The word “Anzac” is a government monopoly, with legislation preventing commercial use of the word. Big business is astute at cashing in on the sentimentality of Anzac Day, but it is the media that finds the greatest traction from the tradition. Born of a journalist and propelled further into popular consciousness with the 1981 film Gallipoli (starring Mel Gibson), the media gorges annually in an ostentatious celebration of defeat.

“New Zealand was not so desperate for the world's approval.”

The story has it that our boys were led as cannon-fodder by posh British generals, despite the British losing some 30,000 men to our 7,000 in the course of the campaign. It feeds into the idea of the national character that loves the underdog and cuts down tall poppies. It’s a nationalism that allows Australians to look into the water at Anzac Cove and fall in love with the reflection that shines back at them. It is “Patriotic Correctness” as the late Robert Hughes would have it.

This is not to say that nationalism in and of itself is a corrupt concept - try telling that a Pole or a Ukrainian. For all the criticism of right-wing nationalism, it has gone unnoticed that Anzac Day is now equally a tool of the left. The liberal press is drowned with critiques of Anzac culture each April. Historians and writers line up to give it a whack, without bringing any new scholarship or ideas to the debate. It is disliked because, for the all of the sledging of the British high command, it is not anti-colonial nationalism but spirited chauvinism.

The “convict stain”

All nationalism is built on mythology. Australia, its beginings completely devoid of romanticism, was compelled to search for something binding. Historian John Hirst believes “the convict stain” began the Anzac obsession. “No one ever said that the New Zealand nation was born at Gallipoli,” he writes. “New Zealand was not so desperate for the world's approval.”

Australians have barely known war on home soil. The frontier wars have been smoothed over as a wrinkle of history. The fact that post-colonial Australia has been untouched by war on its soil - and the prosperity and cohesion that has brought - is not celebrated. (Amusingly, the only post-colonial battles fought on Australian soil were The Great Emu War in the 1930s, where the army went in with machine guns against a pack of wild emus and lost  twice  and the Battle of Brisbane, where Australian soldiers, aggrieved that the visiting American troops were getting all the girls, waged battle for two nights until order was restored.) Despite vigorous attempts to change tack, the existential threats the Japanese posed in WWII do not receive anywhere near the amount of recognition. A recent addition to the debate, a 2014 book Anzac’s Long Shadow by James Brown, a former army officer who served in Afghanistan and Iraq, highlights how the funding and the reverence for the dead soldiers of Gallipoli far outweighs that for current servicemen and women.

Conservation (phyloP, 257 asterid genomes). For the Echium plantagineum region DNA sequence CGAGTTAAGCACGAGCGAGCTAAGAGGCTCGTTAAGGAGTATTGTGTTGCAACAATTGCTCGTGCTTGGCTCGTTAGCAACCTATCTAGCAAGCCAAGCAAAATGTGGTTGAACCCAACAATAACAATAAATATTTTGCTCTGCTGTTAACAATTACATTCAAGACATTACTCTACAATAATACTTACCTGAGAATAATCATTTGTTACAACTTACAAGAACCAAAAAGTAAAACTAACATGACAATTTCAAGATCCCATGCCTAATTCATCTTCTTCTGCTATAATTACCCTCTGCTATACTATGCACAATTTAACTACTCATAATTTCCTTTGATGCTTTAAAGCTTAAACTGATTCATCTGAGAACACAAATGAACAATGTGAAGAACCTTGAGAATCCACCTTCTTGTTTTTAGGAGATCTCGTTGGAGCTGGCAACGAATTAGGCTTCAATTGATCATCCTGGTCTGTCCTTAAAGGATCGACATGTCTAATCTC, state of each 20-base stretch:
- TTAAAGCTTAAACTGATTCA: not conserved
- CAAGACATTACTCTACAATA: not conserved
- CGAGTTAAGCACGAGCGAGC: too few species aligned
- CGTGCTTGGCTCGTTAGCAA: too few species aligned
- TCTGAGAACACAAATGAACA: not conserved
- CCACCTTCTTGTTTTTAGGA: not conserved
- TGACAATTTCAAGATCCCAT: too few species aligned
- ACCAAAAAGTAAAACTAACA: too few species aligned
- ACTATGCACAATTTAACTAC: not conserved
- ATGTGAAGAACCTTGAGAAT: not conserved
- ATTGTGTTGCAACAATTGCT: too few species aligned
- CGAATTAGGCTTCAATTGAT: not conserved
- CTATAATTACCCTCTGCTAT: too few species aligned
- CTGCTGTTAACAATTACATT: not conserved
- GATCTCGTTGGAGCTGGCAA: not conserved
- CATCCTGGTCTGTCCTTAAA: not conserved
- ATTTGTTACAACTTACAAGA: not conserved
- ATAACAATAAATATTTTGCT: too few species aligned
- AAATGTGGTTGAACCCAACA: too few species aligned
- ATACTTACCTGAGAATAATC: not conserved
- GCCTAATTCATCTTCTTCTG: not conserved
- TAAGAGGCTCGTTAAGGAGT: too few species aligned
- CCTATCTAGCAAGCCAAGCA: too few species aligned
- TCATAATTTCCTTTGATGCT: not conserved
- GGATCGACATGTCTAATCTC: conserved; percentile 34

As the Anzac legend grew following the release of Gallipoli, intellectuals became increasingly antagonised by its falsehoods. Australia’s participation in the first Iraq War in 1990, and its 2003 successor allowed the left to begin to turn back Anzac on its proponents. In recent years, it has become a parable for the dangers of following foreign empires into distant wars, giving weight to the rising mood for a foreign policy independent of the United States.

Anzac’s multiple creeds allow individuals to practice Anzac in their own way. Contention arises as much from ritual as it does from history. Commemoration and celebration are interchangeable. As one of the greatest writers on Gallipoli, Les Carlyon, noted dryly that the annual pilgrimage of young people to Gallipoli is a ceremony where “Australians murder a few slabs of beer and the New Zealanders murder a few vowels.”

There are signs that Anzac fatigue in the public is kicking in, with lower than expected ratings so far for the many television specials and dramatisations leading up to this year’s centenary. But when Anzac is so ingrained in the national psyche, it’s hard to see who is going to be the first to stop clapping.

Elle Hardy is an Australian freelance writer with an interest in international affairs, politics, culture, and literature.